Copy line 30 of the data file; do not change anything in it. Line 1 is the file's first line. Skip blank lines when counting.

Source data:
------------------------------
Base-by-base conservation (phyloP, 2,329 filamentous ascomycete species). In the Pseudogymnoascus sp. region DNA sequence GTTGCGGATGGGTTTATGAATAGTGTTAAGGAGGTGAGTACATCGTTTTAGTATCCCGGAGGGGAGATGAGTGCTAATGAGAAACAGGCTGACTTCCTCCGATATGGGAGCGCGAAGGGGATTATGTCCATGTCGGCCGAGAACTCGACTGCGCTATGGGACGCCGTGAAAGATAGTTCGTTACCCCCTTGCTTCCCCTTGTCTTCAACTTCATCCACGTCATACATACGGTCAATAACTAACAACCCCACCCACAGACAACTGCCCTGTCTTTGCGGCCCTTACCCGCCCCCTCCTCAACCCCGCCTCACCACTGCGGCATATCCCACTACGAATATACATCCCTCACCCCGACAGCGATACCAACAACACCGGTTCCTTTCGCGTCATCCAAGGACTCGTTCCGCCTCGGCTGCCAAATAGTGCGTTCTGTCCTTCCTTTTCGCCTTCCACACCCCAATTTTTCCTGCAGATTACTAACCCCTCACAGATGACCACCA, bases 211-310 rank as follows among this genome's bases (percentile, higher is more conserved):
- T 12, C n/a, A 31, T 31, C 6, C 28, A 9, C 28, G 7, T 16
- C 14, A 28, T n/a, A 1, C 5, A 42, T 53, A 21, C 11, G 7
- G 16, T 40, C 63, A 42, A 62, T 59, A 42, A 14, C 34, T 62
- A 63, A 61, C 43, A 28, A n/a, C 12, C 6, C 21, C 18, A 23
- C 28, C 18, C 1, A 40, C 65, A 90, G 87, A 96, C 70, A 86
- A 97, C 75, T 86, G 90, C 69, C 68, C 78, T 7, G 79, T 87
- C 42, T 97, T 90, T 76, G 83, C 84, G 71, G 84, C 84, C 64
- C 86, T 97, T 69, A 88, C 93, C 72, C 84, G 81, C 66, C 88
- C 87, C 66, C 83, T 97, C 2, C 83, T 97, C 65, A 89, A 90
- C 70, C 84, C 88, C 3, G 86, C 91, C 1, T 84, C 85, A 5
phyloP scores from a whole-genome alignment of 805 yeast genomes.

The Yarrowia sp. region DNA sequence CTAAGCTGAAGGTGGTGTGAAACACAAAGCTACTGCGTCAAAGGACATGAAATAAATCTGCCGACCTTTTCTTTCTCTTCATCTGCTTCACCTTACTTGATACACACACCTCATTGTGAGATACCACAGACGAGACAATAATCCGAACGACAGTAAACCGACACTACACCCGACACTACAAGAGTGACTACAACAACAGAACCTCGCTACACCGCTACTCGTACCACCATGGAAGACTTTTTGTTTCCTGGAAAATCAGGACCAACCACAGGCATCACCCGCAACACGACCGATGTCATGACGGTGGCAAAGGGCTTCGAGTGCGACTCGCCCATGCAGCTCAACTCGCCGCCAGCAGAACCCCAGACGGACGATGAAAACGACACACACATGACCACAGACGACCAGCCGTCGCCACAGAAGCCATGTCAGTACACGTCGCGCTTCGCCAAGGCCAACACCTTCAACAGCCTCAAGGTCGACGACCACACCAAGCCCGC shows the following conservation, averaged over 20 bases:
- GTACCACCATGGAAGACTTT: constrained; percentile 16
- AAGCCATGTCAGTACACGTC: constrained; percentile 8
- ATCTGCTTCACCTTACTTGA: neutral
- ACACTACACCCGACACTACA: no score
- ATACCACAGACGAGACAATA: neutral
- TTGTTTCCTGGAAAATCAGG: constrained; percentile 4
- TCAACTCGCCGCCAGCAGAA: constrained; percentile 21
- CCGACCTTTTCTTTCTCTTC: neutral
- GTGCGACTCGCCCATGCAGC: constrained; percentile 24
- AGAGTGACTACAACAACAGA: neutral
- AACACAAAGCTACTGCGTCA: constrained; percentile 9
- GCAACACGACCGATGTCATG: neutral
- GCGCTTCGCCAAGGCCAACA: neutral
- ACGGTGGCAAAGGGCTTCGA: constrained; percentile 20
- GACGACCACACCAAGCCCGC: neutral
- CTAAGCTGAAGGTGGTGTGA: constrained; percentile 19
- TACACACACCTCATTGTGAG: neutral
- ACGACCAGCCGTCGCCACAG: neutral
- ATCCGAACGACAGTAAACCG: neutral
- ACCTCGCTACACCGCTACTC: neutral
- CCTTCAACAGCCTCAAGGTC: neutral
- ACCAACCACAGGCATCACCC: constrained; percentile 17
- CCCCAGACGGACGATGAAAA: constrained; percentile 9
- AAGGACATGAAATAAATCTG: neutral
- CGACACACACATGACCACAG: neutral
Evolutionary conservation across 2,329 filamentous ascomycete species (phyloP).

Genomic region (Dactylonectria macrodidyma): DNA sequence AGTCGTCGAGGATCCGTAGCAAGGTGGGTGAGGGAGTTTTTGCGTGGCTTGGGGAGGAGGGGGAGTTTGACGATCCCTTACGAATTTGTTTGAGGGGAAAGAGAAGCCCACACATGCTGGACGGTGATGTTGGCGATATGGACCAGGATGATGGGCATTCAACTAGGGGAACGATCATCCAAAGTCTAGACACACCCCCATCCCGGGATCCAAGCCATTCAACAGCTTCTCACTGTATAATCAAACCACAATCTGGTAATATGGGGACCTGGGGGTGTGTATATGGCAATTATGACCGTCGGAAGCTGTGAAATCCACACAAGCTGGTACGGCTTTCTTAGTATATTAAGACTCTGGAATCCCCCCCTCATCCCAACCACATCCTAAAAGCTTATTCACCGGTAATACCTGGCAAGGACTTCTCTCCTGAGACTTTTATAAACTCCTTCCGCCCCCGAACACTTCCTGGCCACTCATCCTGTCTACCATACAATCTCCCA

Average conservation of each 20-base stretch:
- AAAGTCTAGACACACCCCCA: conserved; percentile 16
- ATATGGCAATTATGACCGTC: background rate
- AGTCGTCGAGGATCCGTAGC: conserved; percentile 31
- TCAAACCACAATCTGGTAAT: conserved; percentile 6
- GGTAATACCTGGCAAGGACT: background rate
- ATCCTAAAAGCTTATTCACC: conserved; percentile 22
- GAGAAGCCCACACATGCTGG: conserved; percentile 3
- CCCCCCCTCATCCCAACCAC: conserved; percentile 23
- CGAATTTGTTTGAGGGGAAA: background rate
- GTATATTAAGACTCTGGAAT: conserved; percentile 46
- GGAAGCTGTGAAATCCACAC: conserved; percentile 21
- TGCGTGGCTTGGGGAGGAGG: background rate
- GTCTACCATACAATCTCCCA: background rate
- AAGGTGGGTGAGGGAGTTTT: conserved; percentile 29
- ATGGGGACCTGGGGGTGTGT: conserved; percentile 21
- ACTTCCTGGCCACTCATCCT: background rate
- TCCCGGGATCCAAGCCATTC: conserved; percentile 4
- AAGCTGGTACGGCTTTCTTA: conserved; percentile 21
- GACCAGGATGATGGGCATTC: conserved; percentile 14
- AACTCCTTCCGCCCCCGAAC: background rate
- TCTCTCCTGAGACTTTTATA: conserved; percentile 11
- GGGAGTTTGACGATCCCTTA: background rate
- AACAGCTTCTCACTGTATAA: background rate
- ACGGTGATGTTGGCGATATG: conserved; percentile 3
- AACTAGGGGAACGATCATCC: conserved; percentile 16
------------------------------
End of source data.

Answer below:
- TACACACACCTCATTGTGAG: neutral